Relational Aesthetics and Desert Kinetics

By Andrea Steedman

Posted April 11, 2013 in Arts & Culture
(WEB)artsCoachella is keeping up with the art world

For years, everyone in contemporary creative culture has been debating whether “art is dead.”  That question may never be answered properly, but in response to the clear concern, artists everywhere have been coming up with new forms of art that combat this issue.  One of the best movements at refuting traditional ideas about what art should be is participatory art.  This art, also called “social practice art” or “relational aesthetics” can be almost anything—but it is activated or completed by participants.  Without anyone participating in the art, it is not actually art yet—it is akin to a blank canvas before a mark is made.

Although plenty of participatory art is in galleries and museums, the revolutionary thing about this art is it can be anywhere.  One of the many places that have proved this point is the Coachella Valley Music and Arts Festival.  Every year at this infamous music festival people come back with stories about the crazy experiences they have, the people they meet, and the bands they see.  What not everyone mentions is the amazing art installations at this festival.  Last year the highlights included the world’s largest wave generator constructed out of lighted lanterns created by Charles Gadeken, large-scale fabric gates by Sensory Sync, which shimmered as light was shone on them at night creating a psychedelic effect, and even a giant stainless steel lobster created by Christian Ristow, which emitted fire from its antennae.  Some of these, like the lobster, required little spectator participation, while others were able to be walked through, under and around, light illuminating those interacting with the art as well as the art itself.

Even more in line with the participatory art idea are the Coachella Art Studios at the festival.  The themes from year to year stay much the same, including “Get Felt Up,” using felt to create a variety of objects, “Button Up,” where visitors can create their own buttons, “The Chop Shop,” learning to alter t-shirts, “Zine Works,” allowing attendees to create their own zines, “The Post Chella,” where you can create a post card which is mailed for free to friends or family, and “Stranger Portraits,” testing festival-goers ability to relate to someone they’ve never met.  This art takes the experience of attending the Coachella Festival from just passive to active; attendees are creators as well as audience members.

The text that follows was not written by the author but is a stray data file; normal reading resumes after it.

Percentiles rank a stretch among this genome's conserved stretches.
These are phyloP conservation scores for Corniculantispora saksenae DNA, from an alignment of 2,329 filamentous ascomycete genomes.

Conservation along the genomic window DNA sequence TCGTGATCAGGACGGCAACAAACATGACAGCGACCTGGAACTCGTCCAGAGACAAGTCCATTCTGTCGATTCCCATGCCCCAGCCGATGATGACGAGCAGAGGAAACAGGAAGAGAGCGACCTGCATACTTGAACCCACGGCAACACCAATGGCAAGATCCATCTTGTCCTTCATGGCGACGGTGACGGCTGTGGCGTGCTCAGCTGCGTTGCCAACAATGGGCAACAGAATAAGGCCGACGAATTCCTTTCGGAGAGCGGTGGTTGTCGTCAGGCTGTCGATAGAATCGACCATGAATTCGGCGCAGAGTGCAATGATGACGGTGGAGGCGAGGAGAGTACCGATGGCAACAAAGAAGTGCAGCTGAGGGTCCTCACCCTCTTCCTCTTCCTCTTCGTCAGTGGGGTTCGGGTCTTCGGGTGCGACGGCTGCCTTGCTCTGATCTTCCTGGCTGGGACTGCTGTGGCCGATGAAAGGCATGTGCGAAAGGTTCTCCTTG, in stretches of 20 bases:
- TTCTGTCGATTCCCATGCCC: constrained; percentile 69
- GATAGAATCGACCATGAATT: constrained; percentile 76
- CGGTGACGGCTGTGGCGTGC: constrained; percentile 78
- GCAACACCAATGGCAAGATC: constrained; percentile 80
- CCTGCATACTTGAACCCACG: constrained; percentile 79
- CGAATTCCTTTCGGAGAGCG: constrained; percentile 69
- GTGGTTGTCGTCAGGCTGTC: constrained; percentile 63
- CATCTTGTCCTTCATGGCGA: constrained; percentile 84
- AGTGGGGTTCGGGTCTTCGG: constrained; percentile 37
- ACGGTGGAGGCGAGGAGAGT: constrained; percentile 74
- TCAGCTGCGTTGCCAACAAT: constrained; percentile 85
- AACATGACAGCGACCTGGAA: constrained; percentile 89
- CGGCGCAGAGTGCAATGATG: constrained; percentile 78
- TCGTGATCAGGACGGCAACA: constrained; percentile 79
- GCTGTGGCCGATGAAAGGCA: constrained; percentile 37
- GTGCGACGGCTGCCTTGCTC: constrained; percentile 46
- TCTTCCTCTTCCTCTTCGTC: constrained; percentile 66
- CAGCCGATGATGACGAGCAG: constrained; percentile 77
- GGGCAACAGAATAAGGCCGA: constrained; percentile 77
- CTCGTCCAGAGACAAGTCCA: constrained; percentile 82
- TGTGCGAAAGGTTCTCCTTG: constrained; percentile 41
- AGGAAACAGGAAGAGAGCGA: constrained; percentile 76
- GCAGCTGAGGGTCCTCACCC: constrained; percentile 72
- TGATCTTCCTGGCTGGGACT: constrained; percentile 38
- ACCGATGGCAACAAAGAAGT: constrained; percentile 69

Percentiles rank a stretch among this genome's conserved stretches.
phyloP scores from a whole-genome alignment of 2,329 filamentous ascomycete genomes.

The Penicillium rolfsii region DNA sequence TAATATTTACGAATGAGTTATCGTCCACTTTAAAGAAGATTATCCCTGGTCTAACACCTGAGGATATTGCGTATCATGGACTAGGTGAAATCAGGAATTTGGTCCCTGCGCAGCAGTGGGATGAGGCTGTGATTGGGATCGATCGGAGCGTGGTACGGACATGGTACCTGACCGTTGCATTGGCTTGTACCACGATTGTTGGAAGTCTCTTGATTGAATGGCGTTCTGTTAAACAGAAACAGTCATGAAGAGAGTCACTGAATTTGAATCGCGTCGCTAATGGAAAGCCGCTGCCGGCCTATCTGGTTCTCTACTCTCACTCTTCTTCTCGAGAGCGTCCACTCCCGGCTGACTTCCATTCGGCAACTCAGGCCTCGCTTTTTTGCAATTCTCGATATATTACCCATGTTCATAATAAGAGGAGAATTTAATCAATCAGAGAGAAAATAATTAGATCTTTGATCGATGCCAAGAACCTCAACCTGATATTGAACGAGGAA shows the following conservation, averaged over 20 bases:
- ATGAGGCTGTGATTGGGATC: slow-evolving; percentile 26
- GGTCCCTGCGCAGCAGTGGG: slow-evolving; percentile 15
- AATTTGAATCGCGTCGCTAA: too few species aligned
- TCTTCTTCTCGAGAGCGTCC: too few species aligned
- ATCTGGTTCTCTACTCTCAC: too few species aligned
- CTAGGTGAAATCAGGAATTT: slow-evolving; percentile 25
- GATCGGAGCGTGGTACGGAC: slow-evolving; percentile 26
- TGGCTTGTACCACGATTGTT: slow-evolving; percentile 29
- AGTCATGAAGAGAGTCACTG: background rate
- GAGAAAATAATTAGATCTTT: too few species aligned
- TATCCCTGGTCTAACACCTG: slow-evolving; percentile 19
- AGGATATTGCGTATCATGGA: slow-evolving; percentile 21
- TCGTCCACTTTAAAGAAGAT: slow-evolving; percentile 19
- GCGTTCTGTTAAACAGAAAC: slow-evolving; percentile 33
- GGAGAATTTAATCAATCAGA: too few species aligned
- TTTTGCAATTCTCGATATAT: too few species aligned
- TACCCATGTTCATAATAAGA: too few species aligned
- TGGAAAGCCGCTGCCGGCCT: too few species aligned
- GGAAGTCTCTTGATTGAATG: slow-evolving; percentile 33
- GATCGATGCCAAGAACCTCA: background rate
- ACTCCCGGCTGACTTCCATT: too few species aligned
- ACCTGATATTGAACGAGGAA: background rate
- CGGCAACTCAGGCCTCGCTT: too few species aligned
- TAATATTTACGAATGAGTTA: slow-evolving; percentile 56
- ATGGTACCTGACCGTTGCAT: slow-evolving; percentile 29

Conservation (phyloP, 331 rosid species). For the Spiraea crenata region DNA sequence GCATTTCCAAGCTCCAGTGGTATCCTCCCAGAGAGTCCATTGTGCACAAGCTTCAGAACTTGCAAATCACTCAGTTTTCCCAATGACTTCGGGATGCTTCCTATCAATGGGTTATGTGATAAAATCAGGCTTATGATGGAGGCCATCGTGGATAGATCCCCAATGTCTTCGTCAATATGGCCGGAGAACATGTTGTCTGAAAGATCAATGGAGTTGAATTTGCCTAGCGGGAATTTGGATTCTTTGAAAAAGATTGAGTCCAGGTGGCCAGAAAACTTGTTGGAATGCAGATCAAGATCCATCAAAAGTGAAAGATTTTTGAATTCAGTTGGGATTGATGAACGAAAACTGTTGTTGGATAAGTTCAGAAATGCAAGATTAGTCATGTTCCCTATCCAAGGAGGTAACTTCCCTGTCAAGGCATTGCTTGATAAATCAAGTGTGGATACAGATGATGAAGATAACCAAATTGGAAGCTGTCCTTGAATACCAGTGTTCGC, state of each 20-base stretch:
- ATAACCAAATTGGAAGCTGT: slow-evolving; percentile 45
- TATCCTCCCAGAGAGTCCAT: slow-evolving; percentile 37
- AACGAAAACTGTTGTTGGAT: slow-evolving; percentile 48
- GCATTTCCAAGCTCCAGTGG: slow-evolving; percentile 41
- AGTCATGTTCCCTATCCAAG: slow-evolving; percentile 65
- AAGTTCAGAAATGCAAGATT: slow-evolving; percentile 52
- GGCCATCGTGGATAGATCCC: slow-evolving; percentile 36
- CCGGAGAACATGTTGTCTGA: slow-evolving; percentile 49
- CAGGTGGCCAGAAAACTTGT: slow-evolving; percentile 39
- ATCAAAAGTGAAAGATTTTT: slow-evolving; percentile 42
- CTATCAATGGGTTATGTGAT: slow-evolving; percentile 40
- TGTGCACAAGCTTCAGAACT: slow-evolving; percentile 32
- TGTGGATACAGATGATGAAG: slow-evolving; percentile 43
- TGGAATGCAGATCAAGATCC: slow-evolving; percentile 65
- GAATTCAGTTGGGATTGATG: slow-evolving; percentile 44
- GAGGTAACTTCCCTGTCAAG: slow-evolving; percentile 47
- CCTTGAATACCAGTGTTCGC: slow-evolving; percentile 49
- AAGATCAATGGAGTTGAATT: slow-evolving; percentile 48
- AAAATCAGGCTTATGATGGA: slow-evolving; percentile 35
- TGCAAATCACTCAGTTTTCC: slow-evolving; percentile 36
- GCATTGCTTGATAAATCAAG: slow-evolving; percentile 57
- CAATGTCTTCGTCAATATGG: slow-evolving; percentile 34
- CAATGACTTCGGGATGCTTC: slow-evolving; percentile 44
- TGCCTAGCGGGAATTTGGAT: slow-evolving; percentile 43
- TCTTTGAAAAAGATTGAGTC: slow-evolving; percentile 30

In the last few years there has been an especial push for “green” and recycling-themed art, this year the projects include “Beats Oasis,” where recycled goods are used to create musical instruments, and “The Afterlife,” where passers by are taught how to recycle a number of household goods.  The push for cleanup and recycling also continues with original art created out of the trashcans that can be found around every corner at Coachella.  These cans are part of the TRASHed Project which every year draws many artists of all calibers, and last year even spawned an exhibit.  After the festival is over, these beautiful trashcans are donated to schools across Southern California.  This is a revolutionary idea too, combining ephemeral art with eco-art and social activist art.

The clout of the Coachella name means the organizers of this festival have vast resources to draw upon to get people participating in their art projects, but the blueprints created by these art events could be used anywhere to involve people in participatory art events.  However, these events aren’t just good because they’re at Coachella.  They’re innovative and provocative ideas that could easily be implemented in museums and galleries across the country to encourage visitor participation.

While participatory art is hot in galleries and museums around the globe, seeing it actualized in the most unlikely of places makes the potential of this art really come alive.  When festival goers participate in these art events they may not realize the effect it has on them, but they are taking part in a bigger art movement without even realizing.  Furthermore, these experiences will likely stick in their heads as unique events they will relate to others, which makes the art another form of participatory art, in which participants are asked to pass on an object or idea.  The ideas for this type of art are endless, and the ramifications could be quite vast as well—it is truly an understatement to say that the influence and reverberations from this art movement have hardly begun to be seen.

“Coachella Art Studios” at Coachella Valley Music and Arts Festival, 81-800 Avenue 51, Indio, (323) 930-5700; April 12-14, 19-21.



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